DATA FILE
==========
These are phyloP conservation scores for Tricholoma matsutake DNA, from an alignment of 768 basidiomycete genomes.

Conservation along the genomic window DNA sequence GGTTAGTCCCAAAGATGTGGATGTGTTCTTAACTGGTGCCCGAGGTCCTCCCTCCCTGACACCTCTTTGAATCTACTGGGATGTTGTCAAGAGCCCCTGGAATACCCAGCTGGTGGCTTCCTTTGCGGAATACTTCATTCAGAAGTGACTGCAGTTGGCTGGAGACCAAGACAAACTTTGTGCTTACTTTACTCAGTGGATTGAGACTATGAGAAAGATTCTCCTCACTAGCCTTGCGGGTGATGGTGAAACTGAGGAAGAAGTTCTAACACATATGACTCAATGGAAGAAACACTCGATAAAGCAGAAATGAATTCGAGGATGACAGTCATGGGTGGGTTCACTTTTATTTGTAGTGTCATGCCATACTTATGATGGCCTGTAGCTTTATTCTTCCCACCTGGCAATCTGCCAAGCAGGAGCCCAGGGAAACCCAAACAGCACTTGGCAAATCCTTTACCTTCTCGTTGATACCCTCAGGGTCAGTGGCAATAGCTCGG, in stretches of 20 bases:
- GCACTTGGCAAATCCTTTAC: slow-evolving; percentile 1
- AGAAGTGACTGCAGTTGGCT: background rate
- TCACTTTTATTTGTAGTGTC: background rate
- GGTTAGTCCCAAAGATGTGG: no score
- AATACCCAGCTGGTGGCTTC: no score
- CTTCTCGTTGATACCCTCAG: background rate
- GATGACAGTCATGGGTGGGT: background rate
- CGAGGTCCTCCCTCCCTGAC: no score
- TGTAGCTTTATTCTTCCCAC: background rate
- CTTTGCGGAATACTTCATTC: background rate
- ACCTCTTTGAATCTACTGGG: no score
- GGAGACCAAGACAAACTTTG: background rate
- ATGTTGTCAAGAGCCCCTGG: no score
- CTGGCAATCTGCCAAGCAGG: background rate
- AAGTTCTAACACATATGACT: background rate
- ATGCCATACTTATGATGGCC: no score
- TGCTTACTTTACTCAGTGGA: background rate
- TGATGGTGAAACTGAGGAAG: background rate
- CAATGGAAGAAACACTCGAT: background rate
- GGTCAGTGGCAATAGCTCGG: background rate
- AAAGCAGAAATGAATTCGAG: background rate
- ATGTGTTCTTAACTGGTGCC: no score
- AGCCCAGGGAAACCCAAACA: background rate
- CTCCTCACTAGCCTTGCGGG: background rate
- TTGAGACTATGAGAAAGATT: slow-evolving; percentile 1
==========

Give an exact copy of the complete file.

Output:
These are phyloP conservation scores for Tricholoma matsutake DNA, from an alignment of 768 basidiomycete genomes.

Conservation along the genomic window DNA sequence GGTTAGTCCCAAAGATGTGGATGTGTTCTTAACTGGTGCCCGAGGTCCTCCCTCCCTGACACCTCTTTGAATCTACTGGGATGTTGTCAAGAGCCCCTGGAATACCCAGCTGGTGGCTTCCTTTGCGGAATACTTCATTCAGAAGTGACTGCAGTTGGCTGGAGACCAAGACAAACTTTGTGCTTACTTTACTCAGTGGATTGAGACTATGAGAAAGATTCTCCTCACTAGCCTTGCGGGTGATGGTGAAACTGAGGAAGAAGTTCTAACACATATGACTCAATGGAAGAAACACTCGATAAAGCAGAAATGAATTCGAGGATGACAGTCATGGGTGGGTTCACTTTTATTTGTAGTGTCATGCCATACTTATGATGGCCTGTAGCTTTATTCTTCCCACCTGGCAATCTGCCAAGCAGGAGCCCAGGGAAACCCAAACAGCACTTGGCAAATCCTTTACCTTCTCGTTGATACCCTCAGGGTCAGTGGCAATAGCTCGG, in stretches of 20 bases:
- GCACTTGGCAAATCCTTTAC: slow-evolving; percentile 1
- AGAAGTGACTGCAGTTGGCT: background rate
- TCACTTTTATTTGTAGTGTC: background rate
- GGTTAGTCCCAAAGATGTGG: no score
- AATACCCAGCTGGTGGCTTC: no score
- CTTCTCGTTGATACCCTCAG: background rate
- GATGACAGTCATGGGTGGGT: background rate
- CGAGGTCCTCCCTCCCTGAC: no score
- TGTAGCTTTATTCTTCCCAC: background rate
- CTTTGCGGAATACTTCATTC: background rate
- ACCTCTTTGAATCTACTGGG: no score
- GGAGACCAAGACAAACTTTG: background rate
- ATGTTGTCAAGAGCCCCTGG: no score
- CTGGCAATCTGCCAAGCAGG: background rate
- AAGTTCTAACACATATGACT: background rate
- ATGCCATACTTATGATGGCC: no score
- TGCTTACTTTACTCAGTGGA: background rate
- TGATGGTGAAACTGAGGAAG: background rate
- CAATGGAAGAAACACTCGAT: background rate
- GGTCAGTGGCAATAGCTCGG: background rate
- AAAGCAGAAATGAATTCGAG: background rate
- ATGTGTTCTTAACTGGTGCC: no score
- AGCCCAGGGAAACCCAAACA: background rate
- CTCCTCACTAGCCTTGCGGG: background rate
- TTGAGACTATGAGAAAGATT: slow-evolving; percentile 1